After you have understood that we won’t give any estimates, let’s find out what you need and when you need it.

Basically, you will need to answer some simple questions about:

  1. What is the product going to do?
  2. Who are the users of this product?
  3. What users’ problem are we solving by this product?
  4. When do you really need this product?

This questions will help both you and us to understand what and why we are developing this product. Of course, it is not so simple. There is even a special standard in the industry to help with this process.

And there are multiple techniques to do it.


You will receive a formalized requirements document. It will contain several parts.


A glossary is one of the most important parts of the requirements analysis. It is also the easiest part.

The glossary is a list of terms used in the project’s requirements. For example, it allows understanding what GOST is, why a user is not the same person as a supervisor. And so on.

Requirements prioritization

We both know that some requirements are more important than the others. But we need to know each and why. We use MoSCow method to prioritize requirements. This method is based on four main categories: must, should, could, and won't. Here’s an example of how it looks like:

Feature Priority
Multiple message providers could be supported Could
Authenticated users must be able to send private messages Must
Authenticated users must be able to log out Must
There should be a notification about incoming private message Should
Encrypted private messages won’t be supported Won’t

We use these categories to make sure that we all understand which features are the most important ones. And which features are out of the scope of this project (for now or ever).

We try to plan our Milestones to cover the most important features first. And after that cover all less important ones.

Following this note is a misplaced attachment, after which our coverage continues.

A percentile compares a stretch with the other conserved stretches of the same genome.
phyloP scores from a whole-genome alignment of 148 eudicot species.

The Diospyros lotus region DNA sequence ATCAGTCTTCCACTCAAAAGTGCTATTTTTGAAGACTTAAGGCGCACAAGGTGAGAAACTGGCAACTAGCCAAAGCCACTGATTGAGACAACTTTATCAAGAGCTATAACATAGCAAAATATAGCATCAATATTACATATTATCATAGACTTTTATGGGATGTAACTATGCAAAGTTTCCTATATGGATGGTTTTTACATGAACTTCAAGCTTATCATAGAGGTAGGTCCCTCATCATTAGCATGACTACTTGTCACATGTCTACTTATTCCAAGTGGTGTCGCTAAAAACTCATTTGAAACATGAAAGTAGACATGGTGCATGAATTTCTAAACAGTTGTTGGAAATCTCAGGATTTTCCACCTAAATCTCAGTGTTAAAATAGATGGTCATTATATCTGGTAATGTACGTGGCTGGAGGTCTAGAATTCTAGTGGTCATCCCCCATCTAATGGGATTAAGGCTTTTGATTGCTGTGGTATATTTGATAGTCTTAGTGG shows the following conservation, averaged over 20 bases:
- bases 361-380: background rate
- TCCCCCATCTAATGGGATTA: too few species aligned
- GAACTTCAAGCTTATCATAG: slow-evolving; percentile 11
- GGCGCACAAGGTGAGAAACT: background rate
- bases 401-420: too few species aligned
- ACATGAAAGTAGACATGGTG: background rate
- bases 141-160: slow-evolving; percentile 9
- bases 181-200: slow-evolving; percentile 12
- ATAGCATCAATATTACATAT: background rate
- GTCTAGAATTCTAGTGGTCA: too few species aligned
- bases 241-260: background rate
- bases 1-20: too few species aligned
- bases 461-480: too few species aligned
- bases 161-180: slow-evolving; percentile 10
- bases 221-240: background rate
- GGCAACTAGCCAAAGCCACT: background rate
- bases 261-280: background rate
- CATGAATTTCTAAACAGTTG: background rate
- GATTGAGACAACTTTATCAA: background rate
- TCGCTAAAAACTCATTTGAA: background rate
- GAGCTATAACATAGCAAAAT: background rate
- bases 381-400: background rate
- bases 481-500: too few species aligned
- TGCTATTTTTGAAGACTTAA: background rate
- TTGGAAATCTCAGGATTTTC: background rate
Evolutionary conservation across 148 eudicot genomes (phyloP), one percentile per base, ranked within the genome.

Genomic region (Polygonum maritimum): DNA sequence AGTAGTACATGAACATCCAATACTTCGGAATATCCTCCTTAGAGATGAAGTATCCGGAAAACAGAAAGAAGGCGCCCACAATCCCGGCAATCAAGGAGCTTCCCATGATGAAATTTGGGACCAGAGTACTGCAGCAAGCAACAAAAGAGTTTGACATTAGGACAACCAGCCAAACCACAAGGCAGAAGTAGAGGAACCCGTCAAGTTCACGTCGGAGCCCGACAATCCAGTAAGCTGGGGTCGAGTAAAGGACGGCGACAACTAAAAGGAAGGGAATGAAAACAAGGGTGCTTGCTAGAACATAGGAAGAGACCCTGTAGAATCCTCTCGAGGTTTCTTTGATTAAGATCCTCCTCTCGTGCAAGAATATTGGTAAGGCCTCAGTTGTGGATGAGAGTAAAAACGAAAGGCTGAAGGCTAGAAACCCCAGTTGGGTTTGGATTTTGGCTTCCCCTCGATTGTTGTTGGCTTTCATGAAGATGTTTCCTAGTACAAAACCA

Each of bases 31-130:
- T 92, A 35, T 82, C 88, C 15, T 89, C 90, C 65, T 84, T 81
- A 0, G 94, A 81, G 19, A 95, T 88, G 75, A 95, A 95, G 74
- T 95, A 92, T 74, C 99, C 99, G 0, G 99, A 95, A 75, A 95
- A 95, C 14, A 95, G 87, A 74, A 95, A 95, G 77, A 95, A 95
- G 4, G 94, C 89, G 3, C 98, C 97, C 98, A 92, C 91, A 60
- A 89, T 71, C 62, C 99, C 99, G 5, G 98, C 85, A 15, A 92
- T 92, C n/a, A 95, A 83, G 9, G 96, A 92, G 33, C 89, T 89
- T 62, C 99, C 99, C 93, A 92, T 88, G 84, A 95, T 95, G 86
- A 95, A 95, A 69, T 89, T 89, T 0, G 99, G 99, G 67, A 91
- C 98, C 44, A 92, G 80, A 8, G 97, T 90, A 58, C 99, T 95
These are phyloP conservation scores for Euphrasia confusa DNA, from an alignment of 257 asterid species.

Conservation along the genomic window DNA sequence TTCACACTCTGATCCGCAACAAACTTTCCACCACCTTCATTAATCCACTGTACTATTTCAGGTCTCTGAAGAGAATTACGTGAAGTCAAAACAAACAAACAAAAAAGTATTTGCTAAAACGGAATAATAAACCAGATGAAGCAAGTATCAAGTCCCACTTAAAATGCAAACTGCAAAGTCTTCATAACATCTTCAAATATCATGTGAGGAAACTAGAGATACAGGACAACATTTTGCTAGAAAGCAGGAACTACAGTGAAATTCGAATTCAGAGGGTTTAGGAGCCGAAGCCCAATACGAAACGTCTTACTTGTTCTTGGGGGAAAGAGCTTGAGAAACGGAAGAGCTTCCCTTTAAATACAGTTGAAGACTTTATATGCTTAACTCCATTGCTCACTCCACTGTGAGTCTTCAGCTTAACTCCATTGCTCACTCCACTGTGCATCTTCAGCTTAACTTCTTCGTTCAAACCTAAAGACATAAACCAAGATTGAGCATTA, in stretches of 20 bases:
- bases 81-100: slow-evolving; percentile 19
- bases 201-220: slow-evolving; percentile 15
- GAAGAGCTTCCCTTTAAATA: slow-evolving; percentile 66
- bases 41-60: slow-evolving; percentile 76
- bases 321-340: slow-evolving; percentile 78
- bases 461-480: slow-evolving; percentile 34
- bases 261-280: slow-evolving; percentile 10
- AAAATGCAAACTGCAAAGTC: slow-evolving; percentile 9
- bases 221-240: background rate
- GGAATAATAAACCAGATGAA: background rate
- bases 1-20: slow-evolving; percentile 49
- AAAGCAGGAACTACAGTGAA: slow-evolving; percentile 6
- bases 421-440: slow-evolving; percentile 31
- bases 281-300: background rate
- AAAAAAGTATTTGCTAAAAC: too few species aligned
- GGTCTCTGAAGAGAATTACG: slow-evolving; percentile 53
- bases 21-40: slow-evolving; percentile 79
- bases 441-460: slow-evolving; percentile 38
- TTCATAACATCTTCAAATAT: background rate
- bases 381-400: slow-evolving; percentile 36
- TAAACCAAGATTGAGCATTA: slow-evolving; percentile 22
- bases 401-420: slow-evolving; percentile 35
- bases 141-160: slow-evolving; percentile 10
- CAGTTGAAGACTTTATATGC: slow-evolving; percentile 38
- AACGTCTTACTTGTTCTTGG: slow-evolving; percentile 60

We also sometimes use these prioritized requirements to cut off some features. We never cut off must features, we cut off should features only if there is a valid reason, and we cut off could features when just in a hurry. We never cut off features without client’s written confirmation.

User stories

User stories” is a way to specify requirements without wasting much time and resources on the process. User story (in our interpretation) is a valid gherkin file, that will be later used for acceptance testing.

Yes, we write requirements that later will be used as tests for the software we build. These files serve two goals: to specify user stories and to verify them later. In this case, it is very hard to misunderstand each other. And you can be sure that the software works and does what you need.

Here’s an example of how gherkin looks:

Feature: Account Holder withdraws cash

  Scenario: Account has sufficient funds
   Given the account balance is $100
     And the card is valid
     And the machine contains enough money
    When the Account Holder requests $20
    Then the ATM should dispense $20
     And the account balance should be $80
     And the card should be returned

Business process modeling

We use BPMN to model the key parts of the business process.